I hate to say I told you so, but—well, I don't: On Nov. 28, 2007, I wrote this blog posting headlined, "Bite It, Mel Kiper: Pat White Is An NFL Quarterback."
Since then, Mel has come around on White. He projects White as a second-round pick on Saturday, or a third-round pick on Sunday—not as a wide receiver, but as a Wildcat quarterback/multi-threat. (I'm pulling for second-round, so White can earn first-day money.)
A lot of others have come around since then, too: chiefly, pretty much all of the NFL scouts who saw White, a) throw like an NFL quarterback during WVU's Meineke Car Care Bowl win, b) throw like an NFL quarterback during the Senior Bowl, of which White was the MVP, c) throw like an NFL quarterback at the combine, and d) throw like an NFL quarterback at the numerous workouts White has been ferried to by NFL teams.
There's one guy who still hasn't come around on White, but I've sworn not to mention his name in this posting.
Gone are the days of so-called draft experts yelling that White will have to convert to wide receiver in the NFL; that he has no chance to play quarterback in the NFL.
The problem, and this has been well-documented, is that the NFL is a round-peg-in-a-round-hole league. You're a third-down back, or you're a pass-rusher, or you're a 3-4 linebacker. Or you're a prototypical NFL quarterback, which is to say, you're 6-foot-5 and 230 pounds—mobility not required. Evidently, brains not required, either, and here, we invoke the required first-round quarterback bust, "Ryan Leaf."
Problem is, White is an innovator. There's never been anyone quite like him. Oh, there's the inevitable Kordell "Slash" Stewart references, but Stewart, though as athletic as White, was not the quarterback and, more importantly, not the intelligent field captain White is.
For all of White's many gifts—and I saw the man play every game for four years—his greatest strength is his intelligence. He almost never made a bad play, almost never made a mistake.
If anything, he evolved faster than the game could allow for. For instance, during last year's 24-3 WVU loss to East Carolina, White ran for a first down and headed out of bounds to avoid the big hit. He saw that he had passed the first-down marker and dove out of bounds, setting the ball down just inside the sideline—inbounds—with his left hand, while simultaneously touching the ground outside the sideline—out of bounds—with his right hand. Clearly, the ball was downed when White was out of bounds. First down, WVU.
But the perplexed referees, seeing White out of bounds and the ball, stationary, in-bounds, something they evidently had not seen before, stood befuddled, and made no call. An alert East Carolina Pirate picked up the ball, and the referees incorrectly ruled that White had fumbled. White was ahead of his time and ahead of the game. Consequently, he was penalized for it.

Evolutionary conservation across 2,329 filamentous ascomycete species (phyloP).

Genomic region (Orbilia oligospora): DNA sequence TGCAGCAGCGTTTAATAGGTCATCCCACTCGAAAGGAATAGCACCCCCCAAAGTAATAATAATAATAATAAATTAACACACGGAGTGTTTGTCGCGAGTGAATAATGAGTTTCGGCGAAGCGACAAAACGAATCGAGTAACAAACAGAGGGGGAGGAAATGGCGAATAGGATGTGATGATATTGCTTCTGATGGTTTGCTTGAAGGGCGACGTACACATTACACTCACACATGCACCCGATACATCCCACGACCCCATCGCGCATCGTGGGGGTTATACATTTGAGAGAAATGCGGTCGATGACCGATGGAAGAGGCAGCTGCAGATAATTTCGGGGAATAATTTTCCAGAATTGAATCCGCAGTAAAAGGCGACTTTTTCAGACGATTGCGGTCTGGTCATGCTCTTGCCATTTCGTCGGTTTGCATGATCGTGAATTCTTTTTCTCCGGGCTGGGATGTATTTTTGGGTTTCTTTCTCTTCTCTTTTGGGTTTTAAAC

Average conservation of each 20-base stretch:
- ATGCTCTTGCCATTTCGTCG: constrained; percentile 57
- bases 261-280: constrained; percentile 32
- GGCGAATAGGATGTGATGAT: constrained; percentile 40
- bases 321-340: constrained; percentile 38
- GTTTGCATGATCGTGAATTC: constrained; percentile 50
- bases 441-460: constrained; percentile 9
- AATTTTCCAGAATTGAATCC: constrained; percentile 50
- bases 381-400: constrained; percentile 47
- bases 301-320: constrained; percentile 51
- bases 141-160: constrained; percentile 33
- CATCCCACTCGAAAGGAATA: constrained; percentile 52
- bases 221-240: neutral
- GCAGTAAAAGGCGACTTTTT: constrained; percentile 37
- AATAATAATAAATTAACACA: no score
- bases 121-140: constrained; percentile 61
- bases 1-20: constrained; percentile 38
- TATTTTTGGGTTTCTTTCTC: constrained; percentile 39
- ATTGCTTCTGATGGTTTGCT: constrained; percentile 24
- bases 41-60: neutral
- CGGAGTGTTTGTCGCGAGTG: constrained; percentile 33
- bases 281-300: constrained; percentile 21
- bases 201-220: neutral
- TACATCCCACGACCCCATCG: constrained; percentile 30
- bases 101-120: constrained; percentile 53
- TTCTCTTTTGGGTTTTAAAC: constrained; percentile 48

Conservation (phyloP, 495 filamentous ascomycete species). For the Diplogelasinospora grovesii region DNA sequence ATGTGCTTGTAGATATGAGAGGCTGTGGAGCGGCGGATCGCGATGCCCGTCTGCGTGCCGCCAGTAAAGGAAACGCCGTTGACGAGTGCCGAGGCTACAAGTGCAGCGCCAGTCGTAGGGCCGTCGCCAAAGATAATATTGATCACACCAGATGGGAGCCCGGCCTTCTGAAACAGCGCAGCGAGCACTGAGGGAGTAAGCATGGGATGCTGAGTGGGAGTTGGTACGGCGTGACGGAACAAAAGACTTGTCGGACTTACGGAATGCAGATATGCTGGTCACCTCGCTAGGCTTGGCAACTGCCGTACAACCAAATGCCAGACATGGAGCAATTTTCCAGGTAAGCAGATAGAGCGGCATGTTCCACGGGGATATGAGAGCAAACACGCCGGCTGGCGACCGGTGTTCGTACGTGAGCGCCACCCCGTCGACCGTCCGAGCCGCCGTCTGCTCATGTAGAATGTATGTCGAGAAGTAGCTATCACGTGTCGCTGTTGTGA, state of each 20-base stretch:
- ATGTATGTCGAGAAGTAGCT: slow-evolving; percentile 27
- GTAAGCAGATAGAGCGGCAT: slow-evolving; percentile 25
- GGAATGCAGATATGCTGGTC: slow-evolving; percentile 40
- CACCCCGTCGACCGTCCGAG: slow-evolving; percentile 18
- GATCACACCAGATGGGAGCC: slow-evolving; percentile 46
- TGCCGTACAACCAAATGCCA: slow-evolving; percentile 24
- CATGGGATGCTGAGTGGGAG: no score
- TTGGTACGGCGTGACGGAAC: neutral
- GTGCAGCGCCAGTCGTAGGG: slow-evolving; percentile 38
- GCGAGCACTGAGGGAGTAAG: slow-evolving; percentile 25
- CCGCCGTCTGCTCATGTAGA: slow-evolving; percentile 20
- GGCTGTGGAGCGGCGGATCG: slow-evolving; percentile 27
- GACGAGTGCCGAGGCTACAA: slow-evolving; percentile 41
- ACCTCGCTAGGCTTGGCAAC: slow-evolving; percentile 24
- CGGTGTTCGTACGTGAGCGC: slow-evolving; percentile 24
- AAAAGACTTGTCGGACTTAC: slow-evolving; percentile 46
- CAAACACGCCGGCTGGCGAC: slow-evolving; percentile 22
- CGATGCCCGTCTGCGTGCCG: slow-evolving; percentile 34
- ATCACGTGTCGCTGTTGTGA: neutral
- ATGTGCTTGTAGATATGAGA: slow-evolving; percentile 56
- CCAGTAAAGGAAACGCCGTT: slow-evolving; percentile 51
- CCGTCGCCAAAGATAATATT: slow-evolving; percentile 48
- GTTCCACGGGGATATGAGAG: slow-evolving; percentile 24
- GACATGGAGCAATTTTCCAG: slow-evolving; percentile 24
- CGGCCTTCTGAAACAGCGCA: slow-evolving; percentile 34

It was the fear that the same thing would happen to White in the NFL draft. Despite being nothing but a quarterback since the seventh grade, despite winning four bowl games as a starter, something no other player had done in the history of college football, despite having a stellar passer rating and touchdown-to-interception ratio, White—because he is 6-foot-2 and 200 pounds—would, of course, have to become a wide receiver in the NFL.
Perhaps he will not be an every-down quarterback. At least not during his first year in the NFL.
Here's betting White will see 10 to 15 snaps per game during his rookie season, make big plays with his arm and his feet and,most importantly, will suck up the playbook and the film and impress his coaches with his intelligence, his leadership, and his "it" quality.
Then, finally, Pat White will be an NFL quarterback.
(Okay, I can't resist speaking the name that Who Must Not Be Spoken: NFL draft "expert" Todd McShay, who evidently has some sort of personal grudge against White. McShay has been the most strident opponent of White being an NFL quarterback. Even in recent days, now that White is finally getting the quarterback respect he deserves, McShay says he is "getting overrated."
Listen: McShay knows more about prototypical NFL players than I do. He's studied the game and its personnel with obsessive attention. But he cannot recognize innovators when he sees them. Further, I don't know if McShay has sources in the league or talks to GMs, but the sense I get from reading the copy of those who do is that they are singing a more positive tune on White than McShay is.
I'm no shrink, but I have a pet theory on McShay's grudge against White. Like White, McShay was an undersized quarterback coming out of high school, but obviously lacked White's gifts. He tried to play quarterback at Div. 1-A Richmond, but washed out at the position, getting switched to defensive back. If I couldn't make it as a quarterback at my size, McShay may be thinking, then White can't either. Just a theory.)
Pat White is an NFL quarterback, and that will be proven in the hopefully many years to come.